! G. Racki (2012): The Alvarez impact theory of mass extinction; limits to its applicability and the "great expectations syndrome". In PDF, Acta Palaeontologica Polonica. See also here (abstract).
M. Rakocinski et al. (2020): Volcanic related methylmercury poisoning as the possible driver of the end- Devonian Mass Extinction. In PDF, Scientific Reports, 10: 7344.
Michael R. Rampino (2010): Mass extinctions of life and catastrophic flood basalt volcanism. PDF file, PNAS, 107: 6555-6556. See also here.
! D.M. Raup, PNAS Online: The Role of Extinction in Evolution. Proceedings of the National Academy of Sciences, Vol 91, 6758-6763. See also here (PDF).
! D.M. D.M. Raup and J.J. Sepkoski Jr. (1982): Mass extinctions in the marine fossil record. PDF file, Science.
E. Stiles et al. (2020): Cretaceous–Paleogene plant extinction and recovery in Patagonia. Open access, Paleobiology, 46: 445–469.
Gregory J. Retallack (2011): Exceptional fossil preservation during CO2 greenhouse crises? Abstract, Palaeogeography, Palaeoclimatology, Palaeoecology.
! R.A. Rohde and R.A. Muller (2005): Cycles in Fossil Diversity. In PDF, Nature, 434, 208-210. See also here and there (abstract).
Dmitry A. Ruban (2012): Mesozoic mass extinctions and angiosperm radiation: does the molecular clock tell something new? In PDF, Geologos, 18: 37-42.
Robert Sanders, Public Affairs, NEWS RELEASE, 4/22/99; University of California at Berkeley: New evidence links mass extinction with massive eruptions that split Pangea supercontinent and created the Atlantic 200 million years ago.
Sarda Sahney et al. (2010): Rainforest collapse triggered Carboniferous tetrapod diversification in Euramerica. PDF file, Geology, 38: 1079-1082. See also here, and there (abstract).
S.R. Schachat and C.C. Labandeira (2021): Are Insects Heading Toward Their First Mass Extinction? Distinguishing Turnover From Crises in Their Fossil Record. In PDF, Annals of the Entomological Society of America, 114: 99–118. See also here.
! J.J. Sepkoski (1998): Rates of speciation in the fossil record. In PDF, Philosophical Transactions of the Royal Society of London, B, 353: 315-326.
P.W. Signor III and J.H. Lipps (1982):
bias, gradual extinction patterns and catastrophes in the fossil record.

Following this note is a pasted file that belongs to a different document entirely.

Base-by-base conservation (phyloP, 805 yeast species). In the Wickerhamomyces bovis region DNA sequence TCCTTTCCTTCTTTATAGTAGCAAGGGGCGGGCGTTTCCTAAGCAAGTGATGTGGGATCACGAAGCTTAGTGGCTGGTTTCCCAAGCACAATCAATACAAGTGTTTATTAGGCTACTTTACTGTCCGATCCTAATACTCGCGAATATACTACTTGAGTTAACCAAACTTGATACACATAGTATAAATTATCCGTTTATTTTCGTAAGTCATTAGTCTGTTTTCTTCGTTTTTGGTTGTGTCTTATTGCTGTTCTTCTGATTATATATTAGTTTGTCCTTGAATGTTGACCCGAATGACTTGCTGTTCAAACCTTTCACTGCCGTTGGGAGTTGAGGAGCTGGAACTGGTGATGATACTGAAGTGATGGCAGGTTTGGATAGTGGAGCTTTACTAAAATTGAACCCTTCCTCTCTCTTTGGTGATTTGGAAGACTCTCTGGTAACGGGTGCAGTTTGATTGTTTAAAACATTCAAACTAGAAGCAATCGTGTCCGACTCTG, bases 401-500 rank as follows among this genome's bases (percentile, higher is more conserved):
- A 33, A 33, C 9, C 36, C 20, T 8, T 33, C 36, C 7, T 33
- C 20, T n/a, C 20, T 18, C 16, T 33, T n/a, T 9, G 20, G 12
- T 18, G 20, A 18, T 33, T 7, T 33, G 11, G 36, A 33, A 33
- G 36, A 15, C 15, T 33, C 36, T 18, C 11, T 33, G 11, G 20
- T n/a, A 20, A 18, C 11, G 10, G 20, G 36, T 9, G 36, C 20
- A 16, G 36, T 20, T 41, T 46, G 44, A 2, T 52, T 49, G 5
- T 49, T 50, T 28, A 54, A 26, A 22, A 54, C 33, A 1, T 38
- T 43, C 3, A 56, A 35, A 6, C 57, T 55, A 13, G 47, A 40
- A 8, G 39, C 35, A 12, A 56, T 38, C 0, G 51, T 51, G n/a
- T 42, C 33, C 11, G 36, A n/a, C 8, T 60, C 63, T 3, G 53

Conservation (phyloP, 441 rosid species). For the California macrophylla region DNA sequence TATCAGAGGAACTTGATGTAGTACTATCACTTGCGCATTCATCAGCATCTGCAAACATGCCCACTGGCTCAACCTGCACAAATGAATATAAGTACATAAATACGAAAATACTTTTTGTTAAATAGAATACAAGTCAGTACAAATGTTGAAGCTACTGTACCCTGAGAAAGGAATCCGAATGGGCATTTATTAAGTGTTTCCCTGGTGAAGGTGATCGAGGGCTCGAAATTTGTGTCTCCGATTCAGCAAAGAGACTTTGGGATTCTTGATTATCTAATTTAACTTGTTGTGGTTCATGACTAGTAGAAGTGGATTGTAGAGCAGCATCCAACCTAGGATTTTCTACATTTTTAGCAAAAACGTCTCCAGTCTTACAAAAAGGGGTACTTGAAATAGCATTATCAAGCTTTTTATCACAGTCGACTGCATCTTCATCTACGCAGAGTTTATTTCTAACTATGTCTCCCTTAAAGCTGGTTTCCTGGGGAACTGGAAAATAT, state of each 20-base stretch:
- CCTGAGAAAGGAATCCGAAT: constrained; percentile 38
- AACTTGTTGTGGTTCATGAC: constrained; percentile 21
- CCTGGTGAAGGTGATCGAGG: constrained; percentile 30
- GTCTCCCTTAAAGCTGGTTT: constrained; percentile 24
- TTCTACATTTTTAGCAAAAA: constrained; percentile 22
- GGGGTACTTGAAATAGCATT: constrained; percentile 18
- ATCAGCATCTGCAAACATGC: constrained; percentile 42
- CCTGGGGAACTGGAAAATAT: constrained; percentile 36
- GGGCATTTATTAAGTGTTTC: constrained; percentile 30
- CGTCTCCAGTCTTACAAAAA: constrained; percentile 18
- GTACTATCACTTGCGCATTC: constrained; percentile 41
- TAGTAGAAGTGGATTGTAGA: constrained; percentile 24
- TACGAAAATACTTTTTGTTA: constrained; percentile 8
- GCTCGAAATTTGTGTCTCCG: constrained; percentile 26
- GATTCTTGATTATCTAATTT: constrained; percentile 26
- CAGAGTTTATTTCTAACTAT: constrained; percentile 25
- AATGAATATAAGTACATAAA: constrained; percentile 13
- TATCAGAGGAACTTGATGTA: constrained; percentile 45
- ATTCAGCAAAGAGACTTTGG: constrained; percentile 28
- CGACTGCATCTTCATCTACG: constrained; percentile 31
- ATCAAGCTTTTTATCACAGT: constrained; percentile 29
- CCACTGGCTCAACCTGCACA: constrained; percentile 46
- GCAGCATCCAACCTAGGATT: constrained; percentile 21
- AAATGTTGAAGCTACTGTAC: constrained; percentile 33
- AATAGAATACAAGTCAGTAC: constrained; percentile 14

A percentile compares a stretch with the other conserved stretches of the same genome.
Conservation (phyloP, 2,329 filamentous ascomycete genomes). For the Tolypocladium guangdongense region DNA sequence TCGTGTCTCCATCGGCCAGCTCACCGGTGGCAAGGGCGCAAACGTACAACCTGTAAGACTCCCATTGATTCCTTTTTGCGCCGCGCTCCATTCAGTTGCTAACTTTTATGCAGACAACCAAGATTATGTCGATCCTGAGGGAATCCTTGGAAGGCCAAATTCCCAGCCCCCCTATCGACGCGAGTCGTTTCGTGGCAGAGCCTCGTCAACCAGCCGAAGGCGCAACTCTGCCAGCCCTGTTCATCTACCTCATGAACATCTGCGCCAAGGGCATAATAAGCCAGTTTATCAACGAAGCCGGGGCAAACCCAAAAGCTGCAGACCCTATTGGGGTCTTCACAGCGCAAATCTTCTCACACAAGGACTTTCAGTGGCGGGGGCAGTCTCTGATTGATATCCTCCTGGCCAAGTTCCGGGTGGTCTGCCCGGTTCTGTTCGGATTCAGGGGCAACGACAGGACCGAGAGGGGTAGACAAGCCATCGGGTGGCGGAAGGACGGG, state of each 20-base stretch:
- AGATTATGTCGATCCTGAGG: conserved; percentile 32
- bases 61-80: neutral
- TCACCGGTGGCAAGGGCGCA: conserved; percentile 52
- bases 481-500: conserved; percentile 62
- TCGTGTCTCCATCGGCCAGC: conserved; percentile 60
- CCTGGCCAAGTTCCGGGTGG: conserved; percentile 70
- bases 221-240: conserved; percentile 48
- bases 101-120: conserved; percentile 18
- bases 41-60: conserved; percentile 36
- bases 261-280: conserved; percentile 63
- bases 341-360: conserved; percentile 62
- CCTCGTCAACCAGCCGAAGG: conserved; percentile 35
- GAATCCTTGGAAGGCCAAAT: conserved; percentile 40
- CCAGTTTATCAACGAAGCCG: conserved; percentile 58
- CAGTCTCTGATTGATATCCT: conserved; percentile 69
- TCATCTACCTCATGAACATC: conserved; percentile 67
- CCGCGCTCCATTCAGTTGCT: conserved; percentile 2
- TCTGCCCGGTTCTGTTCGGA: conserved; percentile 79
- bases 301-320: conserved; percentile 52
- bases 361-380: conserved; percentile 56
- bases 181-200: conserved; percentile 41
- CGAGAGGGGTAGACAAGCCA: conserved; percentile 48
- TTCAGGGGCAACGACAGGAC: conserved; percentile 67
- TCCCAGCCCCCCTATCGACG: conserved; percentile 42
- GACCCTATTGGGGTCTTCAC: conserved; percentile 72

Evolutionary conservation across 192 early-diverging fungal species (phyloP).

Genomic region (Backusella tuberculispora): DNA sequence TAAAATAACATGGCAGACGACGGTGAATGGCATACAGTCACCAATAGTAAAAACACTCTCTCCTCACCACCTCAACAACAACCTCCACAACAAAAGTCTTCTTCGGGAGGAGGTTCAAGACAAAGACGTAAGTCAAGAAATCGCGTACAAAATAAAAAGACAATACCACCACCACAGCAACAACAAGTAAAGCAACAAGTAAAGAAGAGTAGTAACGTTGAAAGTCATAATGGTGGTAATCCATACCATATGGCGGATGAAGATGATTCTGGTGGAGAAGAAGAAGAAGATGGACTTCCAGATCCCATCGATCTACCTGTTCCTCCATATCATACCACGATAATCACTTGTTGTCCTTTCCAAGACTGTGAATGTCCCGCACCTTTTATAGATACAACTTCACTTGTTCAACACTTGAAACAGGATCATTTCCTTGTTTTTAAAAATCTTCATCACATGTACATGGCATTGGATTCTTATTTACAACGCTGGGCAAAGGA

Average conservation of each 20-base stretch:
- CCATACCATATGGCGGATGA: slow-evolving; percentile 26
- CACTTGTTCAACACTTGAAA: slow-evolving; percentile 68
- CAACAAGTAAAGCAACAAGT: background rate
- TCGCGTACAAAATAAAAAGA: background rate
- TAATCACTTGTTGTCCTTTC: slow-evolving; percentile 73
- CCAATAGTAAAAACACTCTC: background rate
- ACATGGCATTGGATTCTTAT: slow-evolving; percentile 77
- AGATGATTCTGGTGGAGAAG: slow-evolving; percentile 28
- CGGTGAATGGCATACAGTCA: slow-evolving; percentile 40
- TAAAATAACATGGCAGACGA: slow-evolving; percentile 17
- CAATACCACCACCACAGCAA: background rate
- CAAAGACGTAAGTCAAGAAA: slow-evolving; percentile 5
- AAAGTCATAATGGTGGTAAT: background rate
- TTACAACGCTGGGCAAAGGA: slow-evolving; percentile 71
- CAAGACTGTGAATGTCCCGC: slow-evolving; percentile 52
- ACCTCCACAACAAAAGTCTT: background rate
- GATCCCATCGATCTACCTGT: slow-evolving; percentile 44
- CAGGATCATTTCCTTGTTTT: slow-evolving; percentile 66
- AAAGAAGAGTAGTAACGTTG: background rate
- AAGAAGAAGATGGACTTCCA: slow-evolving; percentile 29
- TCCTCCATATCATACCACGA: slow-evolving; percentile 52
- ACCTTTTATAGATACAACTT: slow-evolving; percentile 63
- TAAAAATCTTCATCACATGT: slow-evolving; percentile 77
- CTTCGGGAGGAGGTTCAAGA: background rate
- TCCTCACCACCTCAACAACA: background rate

In PDF, Geological Society of America.
This expired link is available through the Internet Archive´s Wayback Machine.
J.D. Sigwart et al. (2018): Measuring Biodiversity and Extinction—Present and Past. Open access, Integrative and Comparative Biology, 58: 1111–1117. See also here (in PDF).
D. Silvestro et al. (2016): Fossil biogeography: a new model to infer dispersal, extinction and sampling from palaeontological data. In PDF, Phil. Trans. R. Soc., B, 371. See also here.
Department of Paleobiology, National Museum of Natural History, Smithsonian Institution, Washington, D.C.: Blast from the Past!
S.V. Sobolev et al. (2011): Linking mantle plumes, large igneous provinces and environmental catastrophes. In PDF.
R.V. Solé and M. Newman (2002): Extinctions and Biodiversity in the Fossil Record. In PDF, Volume 2, The Earth system: biological and ecological dimensions of global environmental change, pp. 297-301; Encyclopedia of Global Environmental Change.
H. Song et al. (2021):
of temperature change for mass
extinctions. Open access,
Nature Communications, 12.
Note fig. 1: Temperature change and extinction rate over the past 450 million years.
S.M. Stanley (2016):
of the magnitudes of major marine mass
extinctions in earth history. In PDF,
freely available online through the PNAS open access option.
See also here.
"... that the great terminal Permian crisis eliminated only about 81% of marine species, not the frequently quoted 90–96%. Life did not almost disappear at the end of the Permian, as has often been asserted."
H. Svensen et al. (2009): Contact metamorphism, halocarbons, and environmental crises of the past. PDF file, Environ. Chem., 6: 466-471.
! R.J. Twitchett et al. (2006): The palaeoclimatology, palaeoecology and palaeoenvironmental analysis of mass extinction events. PDF file, Palaeogeography, Palaeoclimatology, Palaeoecology, 232: 190-213.
David Ulansey, California Institute of Integral Studies, San Francisco: Mass Extinction Underway. A number of reports, articles, and Web sites dealing with what many now call the sixth extinction. Visit the Mass Extinction Links.
V. Vajda et al. (2016): Disrupted vegetation as a response to Jurassic volcanism in southern Sweden. In PDF, from: Kear, B. P., Lindgren, J., Hurum, J. H., Milàn, J. & Vajda, V. (eds): Mesozoic Biotas of Scandinavia and its Arctic Territories. Geological Society, London, Special Publications, 434.
! Vivi Vajda and Stephen McLoughlin (2007): Extinction and recovery patterns of the vegetation across the Cretaceous-Palaeogene boundary - a tool for unravelling the causes of the end-Permian mass-extinction. PDF file, Review of Palaeobotany and Palynology, 144: 99-112.
P.B. Wignall and B. van de Schootbrugge (2016): Middle Phanerozoic mass extinctions and a tribute to the work of Professor Tony Hallam. In PDF, Geological Magazine. See also here (abstract).
! Steve C. Wang and Andrew M. Bush (2008): Adjusting global extinction rates to account for taxonomic susceptibility. Abstract, Paleobiology,34: 434-455. See also here (in PDF).
! P.B. Wignall (2001): Large igneous provinces and mass extinctions. In PDF, Earth-Science Reviews, 53: 1-33.
Wikipedia, the free encyclopedia:
! Extinction event.
Peter Wilf et al. (2006): Decoupled Plant and Insect Diversity After the End-Cretaceous Extinction. PDF file, Science, 313.
David B. Williams (2010), Earth magazine, The American Geological Institute: Do impacts trigger extinctions? Impact theory still controversial.
S.A. Wooldridge (2008):
extinctions past and present:
a unifying hypothesis. In PDF,
Biogeosciences Discussions, 5: 2401-2423. See also:
Interactive comment on "Mass extinctions past and present: a unifying hypothesis" by SA Wooldridge.
> Biology > Extinction >